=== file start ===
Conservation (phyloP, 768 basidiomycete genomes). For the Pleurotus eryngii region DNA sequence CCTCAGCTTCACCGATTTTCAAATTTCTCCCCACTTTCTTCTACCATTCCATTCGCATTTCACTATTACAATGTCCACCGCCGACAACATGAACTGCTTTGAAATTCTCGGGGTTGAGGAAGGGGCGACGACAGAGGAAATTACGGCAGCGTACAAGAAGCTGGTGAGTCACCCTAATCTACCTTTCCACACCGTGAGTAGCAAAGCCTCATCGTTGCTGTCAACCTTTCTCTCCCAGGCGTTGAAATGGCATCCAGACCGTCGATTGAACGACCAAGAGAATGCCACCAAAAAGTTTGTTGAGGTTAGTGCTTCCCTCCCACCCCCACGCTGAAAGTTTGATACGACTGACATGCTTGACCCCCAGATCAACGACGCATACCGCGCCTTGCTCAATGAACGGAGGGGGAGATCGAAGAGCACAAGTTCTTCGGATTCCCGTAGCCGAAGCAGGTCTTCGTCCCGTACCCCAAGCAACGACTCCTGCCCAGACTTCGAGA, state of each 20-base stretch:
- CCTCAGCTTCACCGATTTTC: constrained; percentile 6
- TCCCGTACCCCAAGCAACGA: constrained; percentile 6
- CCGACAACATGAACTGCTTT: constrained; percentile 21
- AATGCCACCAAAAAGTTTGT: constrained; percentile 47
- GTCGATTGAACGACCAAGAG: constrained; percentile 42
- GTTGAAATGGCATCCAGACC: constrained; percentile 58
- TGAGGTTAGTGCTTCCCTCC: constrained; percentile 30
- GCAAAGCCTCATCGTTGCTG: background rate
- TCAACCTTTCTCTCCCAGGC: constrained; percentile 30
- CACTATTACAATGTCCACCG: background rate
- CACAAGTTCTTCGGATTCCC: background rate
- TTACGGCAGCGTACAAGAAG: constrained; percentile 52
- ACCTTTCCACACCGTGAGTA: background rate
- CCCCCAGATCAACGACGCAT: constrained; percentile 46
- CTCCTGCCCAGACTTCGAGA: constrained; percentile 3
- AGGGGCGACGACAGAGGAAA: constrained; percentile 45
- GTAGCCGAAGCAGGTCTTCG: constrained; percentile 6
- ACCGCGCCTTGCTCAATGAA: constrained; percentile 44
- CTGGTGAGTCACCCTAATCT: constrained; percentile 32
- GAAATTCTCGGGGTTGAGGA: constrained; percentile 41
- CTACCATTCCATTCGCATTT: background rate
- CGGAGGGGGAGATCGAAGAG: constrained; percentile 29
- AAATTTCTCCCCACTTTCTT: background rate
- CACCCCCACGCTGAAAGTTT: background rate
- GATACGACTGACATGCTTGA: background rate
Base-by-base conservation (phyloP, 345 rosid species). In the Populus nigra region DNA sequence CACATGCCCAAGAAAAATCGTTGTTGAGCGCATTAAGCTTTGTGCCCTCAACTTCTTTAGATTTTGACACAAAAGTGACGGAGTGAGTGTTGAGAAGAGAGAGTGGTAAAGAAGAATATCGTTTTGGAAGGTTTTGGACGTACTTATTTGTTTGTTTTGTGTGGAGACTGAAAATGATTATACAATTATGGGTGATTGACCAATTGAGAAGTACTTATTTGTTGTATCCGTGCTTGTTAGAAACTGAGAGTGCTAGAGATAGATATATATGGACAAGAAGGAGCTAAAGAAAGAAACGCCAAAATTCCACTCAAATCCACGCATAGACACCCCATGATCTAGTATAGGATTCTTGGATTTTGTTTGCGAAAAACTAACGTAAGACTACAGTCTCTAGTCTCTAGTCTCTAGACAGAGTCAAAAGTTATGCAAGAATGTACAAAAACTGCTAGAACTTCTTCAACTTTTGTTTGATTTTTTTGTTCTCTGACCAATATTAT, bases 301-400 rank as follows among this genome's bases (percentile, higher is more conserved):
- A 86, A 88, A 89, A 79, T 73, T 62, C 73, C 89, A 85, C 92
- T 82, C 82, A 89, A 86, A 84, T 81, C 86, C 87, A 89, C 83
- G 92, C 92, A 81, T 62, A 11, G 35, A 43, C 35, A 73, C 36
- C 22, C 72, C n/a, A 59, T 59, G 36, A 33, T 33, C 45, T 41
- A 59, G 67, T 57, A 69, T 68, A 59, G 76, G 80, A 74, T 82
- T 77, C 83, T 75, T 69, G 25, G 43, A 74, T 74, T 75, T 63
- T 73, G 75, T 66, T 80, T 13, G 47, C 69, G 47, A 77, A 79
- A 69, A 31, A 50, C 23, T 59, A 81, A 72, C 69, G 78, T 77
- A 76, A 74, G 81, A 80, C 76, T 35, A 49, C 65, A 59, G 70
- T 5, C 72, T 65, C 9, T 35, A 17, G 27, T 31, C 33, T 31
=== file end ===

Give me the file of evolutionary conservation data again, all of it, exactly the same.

Conservation (phyloP, 768 basidiomycete genomes). For the Pleurotus eryngii region DNA sequence CCTCAGCTTCACCGATTTTCAAATTTCTCCCCACTTTCTTCTACCATTCCATTCGCATTTCACTATTACAATGTCCACCGCCGACAACATGAACTGCTTTGAAATTCTCGGGGTTGAGGAAGGGGCGACGACAGAGGAAATTACGGCAGCGTACAAGAAGCTGGTGAGTCACCCTAATCTACCTTTCCACACCGTGAGTAGCAAAGCCTCATCGTTGCTGTCAACCTTTCTCTCCCAGGCGTTGAAATGGCATCCAGACCGTCGATTGAACGACCAAGAGAATGCCACCAAAAAGTTTGTTGAGGTTAGTGCTTCCCTCCCACCCCCACGCTGAAAGTTTGATACGACTGACATGCTTGACCCCCAGATCAACGACGCATACCGCGCCTTGCTCAATGAACGGAGGGGGAGATCGAAGAGCACAAGTTCTTCGGATTCCCGTAGCCGAAGCAGGTCTTCGTCCCGTACCCCAAGCAACGACTCCTGCCCAGACTTCGAGA, state of each 20-base stretch:
- CCTCAGCTTCACCGATTTTC: constrained; percentile 6
- TCCCGTACCCCAAGCAACGA: constrained; percentile 6
- CCGACAACATGAACTGCTTT: constrained; percentile 21
- AATGCCACCAAAAAGTTTGT: constrained; percentile 47
- GTCGATTGAACGACCAAGAG: constrained; percentile 42
- GTTGAAATGGCATCCAGACC: constrained; percentile 58
- TGAGGTTAGTGCTTCCCTCC: constrained; percentile 30
- GCAAAGCCTCATCGTTGCTG: background rate
- TCAACCTTTCTCTCCCAGGC: constrained; percentile 30
- CACTATTACAATGTCCACCG: background rate
- CACAAGTTCTTCGGATTCCC: background rate
- TTACGGCAGCGTACAAGAAG: constrained; percentile 52
- ACCTTTCCACACCGTGAGTA: background rate
- CCCCCAGATCAACGACGCAT: constrained; percentile 46
- CTCCTGCCCAGACTTCGAGA: constrained; percentile 3
- AGGGGCGACGACAGAGGAAA: constrained; percentile 45
- GTAGCCGAAGCAGGTCTTCG: constrained; percentile 6
- ACCGCGCCTTGCTCAATGAA: constrained; percentile 44
- CTGGTGAGTCACCCTAATCT: constrained; percentile 32
- GAAATTCTCGGGGTTGAGGA: constrained; percentile 41
- CTACCATTCCATTCGCATTT: background rate
- CGGAGGGGGAGATCGAAGAG: constrained; percentile 29
- AAATTTCTCCCCACTTTCTT: background rate
- CACCCCCACGCTGAAAGTTT: background rate
- GATACGACTGACATGCTTGA: background rate
Base-by-base conservation (phyloP, 345 rosid species). In the Populus nigra region DNA sequence CACATGCCCAAGAAAAATCGTTGTTGAGCGCATTAAGCTTTGTGCCCTCAACTTCTTTAGATTTTGACACAAAAGTGACGGAGTGAGTGTTGAGAAGAGAGAGTGGTAAAGAAGAATATCGTTTTGGAAGGTTTTGGACGTACTTATTTGTTTGTTTTGTGTGGAGACTGAAAATGATTATACAATTATGGGTGATTGACCAATTGAGAAGTACTTATTTGTTGTATCCGTGCTTGTTAGAAACTGAGAGTGCTAGAGATAGATATATATGGACAAGAAGGAGCTAAAGAAAGAAACGCCAAAATTCCACTCAAATCCACGCATAGACACCCCATGATCTAGTATAGGATTCTTGGATTTTGTTTGCGAAAAACTAACGTAAGACTACAGTCTCTAGTCTCTAGTCTCTAGACAGAGTCAAAAGTTATGCAAGAATGTACAAAAACTGCTAGAACTTCTTCAACTTTTGTTTGATTTTTTTGTTCTCTGACCAATATTAT, bases 301-400 rank as follows among this genome's bases (percentile, higher is more conserved):
- A 86, A 88, A 89, A 79, T 73, T 62, C 73, C 89, A 85, C 92
- T 82, C 82, A 89, A 86, A 84, T 81, C 86, C 87, A 89, C 83
- G 92, C 92, A 81, T 62, A 11, G 35, A 43, C 35, A 73, C 36
- C 22, C 72, C n/a, A 59, T 59, G 36, A 33, T 33, C 45, T 41
- A 59, G 67, T 57, A 69, T 68, A 59, G 76, G 80, A 74, T 82
- T 77, C 83, T 75, T 69, G 25, G 43, A 74, T 74, T 75, T 63
- T 73, G 75, T 66, T 80, T 13, G 47, C 69, G 47, A 77, A 79
- A 69, A 31, A 50, C 23, T 59, A 81, A 72, C 69, G 78, T 77
- A 76, A 74, G 81, A 80, C 76, T 35, A 49, C 65, A 59, G 70
- T 5, C 72, T 65, C 9, T 35, A 17, G 27, T 31, C 33, T 31